The study of rare cancers, including retinoblastoma, angiosarcoma, and vaginal clear cell carcinoma, has contributed greatly to our understanding of cancer mechanisms. Infants with leukemia may represent another important rare group. The majority of infants with leukemia have MLL gene rearrangements in their leukemia cells, and there is unequivocal laboratory evidence that these arise in utero. There is increasing evidence that environmental and genetic factors may contribute to the risk of MLL-defined infant leukemias. Because the infant exposure experience is only a small window in comparison to that of an individual who develops a malignancy in middle or late age, the pivotal factors responsible for this genetic anomaly may be easier to identify. With the largest case-control study of infant leukemia ever conducted underway in the Children's Oncology Group (COG AE24), there is a unique opportunity to integrate epidemiological data with laboratory data on MLL status and genotype.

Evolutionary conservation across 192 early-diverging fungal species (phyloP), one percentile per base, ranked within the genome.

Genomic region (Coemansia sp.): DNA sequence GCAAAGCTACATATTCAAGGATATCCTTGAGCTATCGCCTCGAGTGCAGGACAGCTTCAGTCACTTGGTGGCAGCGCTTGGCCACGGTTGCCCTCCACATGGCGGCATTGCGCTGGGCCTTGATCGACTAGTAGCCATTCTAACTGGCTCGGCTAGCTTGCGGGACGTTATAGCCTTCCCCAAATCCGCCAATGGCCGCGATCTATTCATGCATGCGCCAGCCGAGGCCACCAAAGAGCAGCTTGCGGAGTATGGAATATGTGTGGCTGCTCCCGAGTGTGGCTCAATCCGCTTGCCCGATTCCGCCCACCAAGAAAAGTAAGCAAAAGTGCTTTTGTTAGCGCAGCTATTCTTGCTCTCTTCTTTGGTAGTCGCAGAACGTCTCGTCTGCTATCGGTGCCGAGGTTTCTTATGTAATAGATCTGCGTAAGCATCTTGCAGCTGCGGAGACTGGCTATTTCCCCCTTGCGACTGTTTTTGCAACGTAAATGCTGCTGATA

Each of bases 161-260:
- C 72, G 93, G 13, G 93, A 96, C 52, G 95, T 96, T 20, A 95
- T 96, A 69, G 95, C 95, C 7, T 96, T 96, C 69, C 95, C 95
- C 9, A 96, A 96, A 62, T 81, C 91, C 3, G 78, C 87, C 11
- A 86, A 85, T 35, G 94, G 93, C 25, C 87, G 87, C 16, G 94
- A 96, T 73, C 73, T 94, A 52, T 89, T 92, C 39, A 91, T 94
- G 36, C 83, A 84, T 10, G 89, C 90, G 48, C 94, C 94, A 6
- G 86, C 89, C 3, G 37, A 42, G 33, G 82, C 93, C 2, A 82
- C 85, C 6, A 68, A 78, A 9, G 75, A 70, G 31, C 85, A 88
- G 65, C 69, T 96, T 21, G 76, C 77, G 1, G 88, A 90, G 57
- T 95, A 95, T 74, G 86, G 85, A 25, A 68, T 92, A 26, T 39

|Original language||English (US)|
|Number of pages||4|
|Journal||Journal of the National Cancer Institute - Monographs|
|State||Published - 2008|